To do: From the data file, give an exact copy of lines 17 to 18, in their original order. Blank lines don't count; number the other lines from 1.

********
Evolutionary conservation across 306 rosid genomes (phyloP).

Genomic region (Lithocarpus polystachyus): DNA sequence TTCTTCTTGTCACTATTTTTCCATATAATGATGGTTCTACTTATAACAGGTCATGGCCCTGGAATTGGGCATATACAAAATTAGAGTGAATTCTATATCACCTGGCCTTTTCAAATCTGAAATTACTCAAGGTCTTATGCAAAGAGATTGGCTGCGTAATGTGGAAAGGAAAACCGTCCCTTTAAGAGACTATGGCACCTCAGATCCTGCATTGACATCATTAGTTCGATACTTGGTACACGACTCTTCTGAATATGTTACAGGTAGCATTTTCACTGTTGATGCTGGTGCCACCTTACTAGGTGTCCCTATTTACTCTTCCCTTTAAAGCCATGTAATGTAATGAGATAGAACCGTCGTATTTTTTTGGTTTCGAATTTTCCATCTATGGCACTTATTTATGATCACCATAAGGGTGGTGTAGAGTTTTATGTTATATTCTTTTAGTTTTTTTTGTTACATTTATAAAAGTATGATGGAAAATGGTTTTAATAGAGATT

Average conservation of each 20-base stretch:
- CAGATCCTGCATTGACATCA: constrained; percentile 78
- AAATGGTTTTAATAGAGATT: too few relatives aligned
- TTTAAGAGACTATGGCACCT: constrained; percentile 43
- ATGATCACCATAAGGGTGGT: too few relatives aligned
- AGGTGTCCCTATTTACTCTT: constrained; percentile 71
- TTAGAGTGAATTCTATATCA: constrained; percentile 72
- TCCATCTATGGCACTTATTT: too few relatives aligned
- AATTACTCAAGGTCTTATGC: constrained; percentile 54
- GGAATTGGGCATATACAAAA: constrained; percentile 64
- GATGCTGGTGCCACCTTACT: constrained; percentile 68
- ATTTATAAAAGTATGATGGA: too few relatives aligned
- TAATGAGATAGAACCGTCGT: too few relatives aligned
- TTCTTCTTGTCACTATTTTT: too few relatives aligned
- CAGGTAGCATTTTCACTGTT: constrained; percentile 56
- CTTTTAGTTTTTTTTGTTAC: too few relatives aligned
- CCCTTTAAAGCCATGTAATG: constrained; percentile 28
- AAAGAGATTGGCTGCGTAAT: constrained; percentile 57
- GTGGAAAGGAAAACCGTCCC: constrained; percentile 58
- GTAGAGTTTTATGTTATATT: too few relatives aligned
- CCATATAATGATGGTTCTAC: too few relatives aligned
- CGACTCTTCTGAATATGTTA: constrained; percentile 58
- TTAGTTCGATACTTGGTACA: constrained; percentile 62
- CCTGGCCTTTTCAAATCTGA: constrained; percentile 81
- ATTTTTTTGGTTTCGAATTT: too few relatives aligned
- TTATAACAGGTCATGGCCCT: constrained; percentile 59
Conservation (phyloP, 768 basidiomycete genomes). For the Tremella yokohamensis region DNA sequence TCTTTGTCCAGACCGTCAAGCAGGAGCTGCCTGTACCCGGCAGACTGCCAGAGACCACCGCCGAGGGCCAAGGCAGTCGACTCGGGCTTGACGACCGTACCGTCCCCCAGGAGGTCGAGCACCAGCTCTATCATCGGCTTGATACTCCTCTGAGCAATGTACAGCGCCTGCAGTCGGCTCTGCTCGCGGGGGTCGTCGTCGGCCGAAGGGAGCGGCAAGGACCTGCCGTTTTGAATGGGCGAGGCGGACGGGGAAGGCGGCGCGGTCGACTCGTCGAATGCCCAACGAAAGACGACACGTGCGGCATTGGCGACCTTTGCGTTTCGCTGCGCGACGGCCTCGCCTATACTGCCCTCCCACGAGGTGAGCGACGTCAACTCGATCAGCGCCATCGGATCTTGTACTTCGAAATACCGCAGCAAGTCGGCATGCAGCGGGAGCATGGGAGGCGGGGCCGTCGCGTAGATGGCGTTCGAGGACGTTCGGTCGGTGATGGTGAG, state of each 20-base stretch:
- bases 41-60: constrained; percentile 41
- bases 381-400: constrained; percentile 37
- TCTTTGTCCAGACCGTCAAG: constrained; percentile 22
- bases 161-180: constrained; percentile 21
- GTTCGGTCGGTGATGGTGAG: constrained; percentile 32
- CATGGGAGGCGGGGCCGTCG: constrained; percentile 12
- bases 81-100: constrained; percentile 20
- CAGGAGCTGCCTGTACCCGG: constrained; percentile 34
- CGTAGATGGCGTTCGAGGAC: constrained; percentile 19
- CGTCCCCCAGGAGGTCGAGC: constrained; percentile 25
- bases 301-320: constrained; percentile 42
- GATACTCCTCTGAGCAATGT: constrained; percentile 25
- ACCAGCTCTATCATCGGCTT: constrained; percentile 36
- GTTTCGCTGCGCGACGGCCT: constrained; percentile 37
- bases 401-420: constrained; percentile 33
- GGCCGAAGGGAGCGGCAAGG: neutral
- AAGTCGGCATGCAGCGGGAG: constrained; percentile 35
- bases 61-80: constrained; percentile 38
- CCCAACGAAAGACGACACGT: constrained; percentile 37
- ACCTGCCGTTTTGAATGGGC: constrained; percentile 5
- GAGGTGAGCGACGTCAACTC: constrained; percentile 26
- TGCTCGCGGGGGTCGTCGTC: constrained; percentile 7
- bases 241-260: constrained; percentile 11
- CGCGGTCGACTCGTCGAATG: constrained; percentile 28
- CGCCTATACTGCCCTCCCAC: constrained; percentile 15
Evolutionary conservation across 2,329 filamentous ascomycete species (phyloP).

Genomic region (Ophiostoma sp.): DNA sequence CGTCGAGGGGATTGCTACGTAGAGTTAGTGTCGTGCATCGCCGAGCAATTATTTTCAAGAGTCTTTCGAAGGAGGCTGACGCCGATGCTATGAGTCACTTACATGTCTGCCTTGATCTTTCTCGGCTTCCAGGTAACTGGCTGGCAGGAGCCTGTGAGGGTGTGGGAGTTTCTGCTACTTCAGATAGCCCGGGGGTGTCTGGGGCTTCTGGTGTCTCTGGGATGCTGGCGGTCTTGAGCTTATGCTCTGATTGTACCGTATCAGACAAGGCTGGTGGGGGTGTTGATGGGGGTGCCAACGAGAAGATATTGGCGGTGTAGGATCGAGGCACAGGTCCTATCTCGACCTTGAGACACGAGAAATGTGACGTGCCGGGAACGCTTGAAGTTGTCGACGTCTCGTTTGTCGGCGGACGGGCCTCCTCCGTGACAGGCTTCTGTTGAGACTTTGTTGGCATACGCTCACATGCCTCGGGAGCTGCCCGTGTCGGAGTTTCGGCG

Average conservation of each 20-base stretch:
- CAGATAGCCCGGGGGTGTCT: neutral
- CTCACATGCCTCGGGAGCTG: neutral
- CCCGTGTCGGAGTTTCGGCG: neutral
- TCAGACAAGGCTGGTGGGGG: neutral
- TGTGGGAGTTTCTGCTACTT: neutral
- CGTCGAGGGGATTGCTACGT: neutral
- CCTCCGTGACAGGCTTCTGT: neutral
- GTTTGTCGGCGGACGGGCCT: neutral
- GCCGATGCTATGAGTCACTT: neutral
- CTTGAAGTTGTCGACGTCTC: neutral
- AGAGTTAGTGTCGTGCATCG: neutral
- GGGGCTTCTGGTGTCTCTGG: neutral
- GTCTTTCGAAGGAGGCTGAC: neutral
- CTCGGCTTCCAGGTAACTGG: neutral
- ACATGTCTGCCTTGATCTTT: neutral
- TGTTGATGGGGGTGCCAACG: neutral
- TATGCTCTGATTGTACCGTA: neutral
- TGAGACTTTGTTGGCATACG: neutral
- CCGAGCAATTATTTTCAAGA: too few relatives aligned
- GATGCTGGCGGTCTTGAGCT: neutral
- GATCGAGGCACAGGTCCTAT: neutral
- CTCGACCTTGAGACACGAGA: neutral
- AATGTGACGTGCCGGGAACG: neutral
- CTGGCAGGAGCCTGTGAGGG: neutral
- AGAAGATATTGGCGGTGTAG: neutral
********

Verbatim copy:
- CAGGTAGCATTTTCACTGTT: constrained; percentile 56
- CTTTTAGTTTTTTTTGTTAC: too few relatives aligned